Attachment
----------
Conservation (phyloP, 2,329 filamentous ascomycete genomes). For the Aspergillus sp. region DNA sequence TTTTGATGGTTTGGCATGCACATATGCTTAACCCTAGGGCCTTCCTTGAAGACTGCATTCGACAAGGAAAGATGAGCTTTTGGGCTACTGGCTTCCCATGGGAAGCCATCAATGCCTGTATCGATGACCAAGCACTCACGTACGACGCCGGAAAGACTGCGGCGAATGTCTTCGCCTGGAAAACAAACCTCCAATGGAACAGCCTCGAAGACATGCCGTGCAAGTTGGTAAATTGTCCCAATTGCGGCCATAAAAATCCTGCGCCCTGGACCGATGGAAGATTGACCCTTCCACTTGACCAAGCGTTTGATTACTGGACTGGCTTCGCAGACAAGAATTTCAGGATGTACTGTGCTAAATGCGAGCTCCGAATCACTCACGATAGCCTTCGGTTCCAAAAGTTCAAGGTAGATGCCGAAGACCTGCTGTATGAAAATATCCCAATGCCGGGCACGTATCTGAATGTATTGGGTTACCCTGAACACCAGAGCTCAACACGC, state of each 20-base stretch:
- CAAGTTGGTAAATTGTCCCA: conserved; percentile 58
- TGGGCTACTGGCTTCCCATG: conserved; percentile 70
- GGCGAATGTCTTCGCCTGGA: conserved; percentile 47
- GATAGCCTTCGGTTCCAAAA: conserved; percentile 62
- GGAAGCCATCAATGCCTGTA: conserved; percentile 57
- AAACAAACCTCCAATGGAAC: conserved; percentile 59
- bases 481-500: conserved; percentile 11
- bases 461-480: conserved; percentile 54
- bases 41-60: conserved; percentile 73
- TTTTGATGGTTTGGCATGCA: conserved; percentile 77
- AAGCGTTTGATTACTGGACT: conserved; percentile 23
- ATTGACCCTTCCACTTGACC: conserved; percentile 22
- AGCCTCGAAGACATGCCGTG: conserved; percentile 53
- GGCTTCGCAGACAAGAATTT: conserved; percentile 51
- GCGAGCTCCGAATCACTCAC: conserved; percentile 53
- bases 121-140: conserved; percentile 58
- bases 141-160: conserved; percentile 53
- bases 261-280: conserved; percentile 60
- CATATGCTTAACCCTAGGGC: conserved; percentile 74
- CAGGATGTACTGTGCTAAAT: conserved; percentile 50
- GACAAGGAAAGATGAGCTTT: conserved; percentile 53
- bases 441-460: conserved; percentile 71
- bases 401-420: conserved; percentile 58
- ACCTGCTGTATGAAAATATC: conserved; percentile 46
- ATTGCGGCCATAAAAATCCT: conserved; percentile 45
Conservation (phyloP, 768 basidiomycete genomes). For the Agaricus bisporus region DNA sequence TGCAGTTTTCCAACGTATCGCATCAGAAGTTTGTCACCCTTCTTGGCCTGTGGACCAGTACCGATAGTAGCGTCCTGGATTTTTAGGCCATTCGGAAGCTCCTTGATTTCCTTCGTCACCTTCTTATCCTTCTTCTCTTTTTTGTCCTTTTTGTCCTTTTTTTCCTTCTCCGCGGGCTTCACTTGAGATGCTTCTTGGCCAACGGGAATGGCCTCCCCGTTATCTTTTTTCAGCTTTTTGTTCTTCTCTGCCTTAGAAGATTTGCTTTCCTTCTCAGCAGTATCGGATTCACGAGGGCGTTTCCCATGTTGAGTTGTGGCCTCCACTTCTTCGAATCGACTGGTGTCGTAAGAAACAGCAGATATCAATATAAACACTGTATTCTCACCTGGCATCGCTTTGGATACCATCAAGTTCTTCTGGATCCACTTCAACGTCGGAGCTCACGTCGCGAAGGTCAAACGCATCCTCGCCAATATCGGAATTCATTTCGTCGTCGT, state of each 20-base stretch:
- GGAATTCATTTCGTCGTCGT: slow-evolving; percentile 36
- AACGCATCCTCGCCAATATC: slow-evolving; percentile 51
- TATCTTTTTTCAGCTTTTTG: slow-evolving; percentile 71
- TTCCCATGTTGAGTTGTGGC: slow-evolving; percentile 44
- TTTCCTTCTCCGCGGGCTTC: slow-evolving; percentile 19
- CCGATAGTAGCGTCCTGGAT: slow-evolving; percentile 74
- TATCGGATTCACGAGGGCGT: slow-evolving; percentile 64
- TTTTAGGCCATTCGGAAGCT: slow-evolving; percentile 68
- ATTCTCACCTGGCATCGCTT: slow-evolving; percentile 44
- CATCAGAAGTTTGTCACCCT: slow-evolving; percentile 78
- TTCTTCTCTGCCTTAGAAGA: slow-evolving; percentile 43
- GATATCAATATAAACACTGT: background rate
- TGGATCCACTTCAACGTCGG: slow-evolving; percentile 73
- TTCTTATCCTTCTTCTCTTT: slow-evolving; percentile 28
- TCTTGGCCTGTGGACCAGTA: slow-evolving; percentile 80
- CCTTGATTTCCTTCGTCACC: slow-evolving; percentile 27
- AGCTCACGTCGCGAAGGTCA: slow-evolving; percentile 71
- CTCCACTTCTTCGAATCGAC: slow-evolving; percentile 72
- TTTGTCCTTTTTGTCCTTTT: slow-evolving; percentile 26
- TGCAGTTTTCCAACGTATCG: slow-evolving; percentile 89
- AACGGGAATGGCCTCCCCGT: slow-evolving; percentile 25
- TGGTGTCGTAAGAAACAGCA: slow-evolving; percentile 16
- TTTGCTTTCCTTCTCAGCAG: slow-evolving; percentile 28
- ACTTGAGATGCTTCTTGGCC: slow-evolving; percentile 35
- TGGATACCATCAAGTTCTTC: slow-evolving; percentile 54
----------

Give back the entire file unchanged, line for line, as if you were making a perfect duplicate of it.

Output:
Conservation (phyloP, 2,329 filamentous ascomycete genomes). For the Aspergillus sp. region DNA sequence TTTTGATGGTTTGGCATGCACATATGCTTAACCCTAGGGCCTTCCTTGAAGACTGCATTCGACAAGGAAAGATGAGCTTTTGGGCTACTGGCTTCCCATGGGAAGCCATCAATGCCTGTATCGATGACCAAGCACTCACGTACGACGCCGGAAAGACTGCGGCGAATGTCTTCGCCTGGAAAACAAACCTCCAATGGAACAGCCTCGAAGACATGCCGTGCAAGTTGGTAAATTGTCCCAATTGCGGCCATAAAAATCCTGCGCCCTGGACCGATGGAAGATTGACCCTTCCACTTGACCAAGCGTTTGATTACTGGACTGGCTTCGCAGACAAGAATTTCAGGATGTACTGTGCTAAATGCGAGCTCCGAATCACTCACGATAGCCTTCGGTTCCAAAAGTTCAAGGTAGATGCCGAAGACCTGCTGTATGAAAATATCCCAATGCCGGGCACGTATCTGAATGTATTGGGTTACCCTGAACACCAGAGCTCAACACGC, state of each 20-base stretch:
- CAAGTTGGTAAATTGTCCCA: conserved; percentile 58
- TGGGCTACTGGCTTCCCATG: conserved; percentile 70
- GGCGAATGTCTTCGCCTGGA: conserved; percentile 47
- GATAGCCTTCGGTTCCAAAA: conserved; percentile 62
- GGAAGCCATCAATGCCTGTA: conserved; percentile 57
- AAACAAACCTCCAATGGAAC: conserved; percentile 59
- bases 481-500: conserved; percentile 11
- bases 461-480: conserved; percentile 54
- bases 41-60: conserved; percentile 73
- TTTTGATGGTTTGGCATGCA: conserved; percentile 77
- AAGCGTTTGATTACTGGACT: conserved; percentile 23
- ATTGACCCTTCCACTTGACC: conserved; percentile 22
- AGCCTCGAAGACATGCCGTG: conserved; percentile 53
- GGCTTCGCAGACAAGAATTT: conserved; percentile 51
- GCGAGCTCCGAATCACTCAC: conserved; percentile 53
- bases 121-140: conserved; percentile 58
- bases 141-160: conserved; percentile 53
- bases 261-280: conserved; percentile 60
- CATATGCTTAACCCTAGGGC: conserved; percentile 74
- CAGGATGTACTGTGCTAAAT: conserved; percentile 50
- GACAAGGAAAGATGAGCTTT: conserved; percentile 53
- bases 441-460: conserved; percentile 71
- bases 401-420: conserved; percentile 58
- ACCTGCTGTATGAAAATATC: conserved; percentile 46
- ATTGCGGCCATAAAAATCCT: conserved; percentile 45
Conservation (phyloP, 768 basidiomycete genomes). For the Agaricus bisporus region DNA sequence TGCAGTTTTCCAACGTATCGCATCAGAAGTTTGTCACCCTTCTTGGCCTGTGGACCAGTACCGATAGTAGCGTCCTGGATTTTTAGGCCATTCGGAAGCTCCTTGATTTCCTTCGTCACCTTCTTATCCTTCTTCTCTTTTTTGTCCTTTTTGTCCTTTTTTTCCTTCTCCGCGGGCTTCACTTGAGATGCTTCTTGGCCAACGGGAATGGCCTCCCCGTTATCTTTTTTCAGCTTTTTGTTCTTCTCTGCCTTAGAAGATTTGCTTTCCTTCTCAGCAGTATCGGATTCACGAGGGCGTTTCCCATGTTGAGTTGTGGCCTCCACTTCTTCGAATCGACTGGTGTCGTAAGAAACAGCAGATATCAATATAAACACTGTATTCTCACCTGGCATCGCTTTGGATACCATCAAGTTCTTCTGGATCCACTTCAACGTCGGAGCTCACGTCGCGAAGGTCAAACGCATCCTCGCCAATATCGGAATTCATTTCGTCGTCGT, state of each 20-base stretch:
- GGAATTCATTTCGTCGTCGT: slow-evolving; percentile 36
- AACGCATCCTCGCCAATATC: slow-evolving; percentile 51
- TATCTTTTTTCAGCTTTTTG: slow-evolving; percentile 71
- TTCCCATGTTGAGTTGTGGC: slow-evolving; percentile 44
- TTTCCTTCTCCGCGGGCTTC: slow-evolving; percentile 19
- CCGATAGTAGCGTCCTGGAT: slow-evolving; percentile 74
- TATCGGATTCACGAGGGCGT: slow-evolving; percentile 64
- TTTTAGGCCATTCGGAAGCT: slow-evolving; percentile 68
- ATTCTCACCTGGCATCGCTT: slow-evolving; percentile 44
- CATCAGAAGTTTGTCACCCT: slow-evolving; percentile 78
- TTCTTCTCTGCCTTAGAAGA: slow-evolving; percentile 43
- GATATCAATATAAACACTGT: background rate
- TGGATCCACTTCAACGTCGG: slow-evolving; percentile 73
- TTCTTATCCTTCTTCTCTTT: slow-evolving; percentile 28
- TCTTGGCCTGTGGACCAGTA: slow-evolving; percentile 80
- CCTTGATTTCCTTCGTCACC: slow-evolving; percentile 27
- AGCTCACGTCGCGAAGGTCA: slow-evolving; percentile 71
- CTCCACTTCTTCGAATCGAC: slow-evolving; percentile 72
- TTTGTCCTTTTTGTCCTTTT: slow-evolving; percentile 26
- TGCAGTTTTCCAACGTATCG: slow-evolving; percentile 89
- AACGGGAATGGCCTCCCCGT: slow-evolving; percentile 25
- TGGTGTCGTAAGAAACAGCA: slow-evolving; percentile 16
- TTTGCTTTCCTTCTCAGCAG: slow-evolving; percentile 28
- ACTTGAGATGCTTCTTGGCC: slow-evolving; percentile 35
- TGGATACCATCAAGTTCTTC: slow-evolving; percentile 54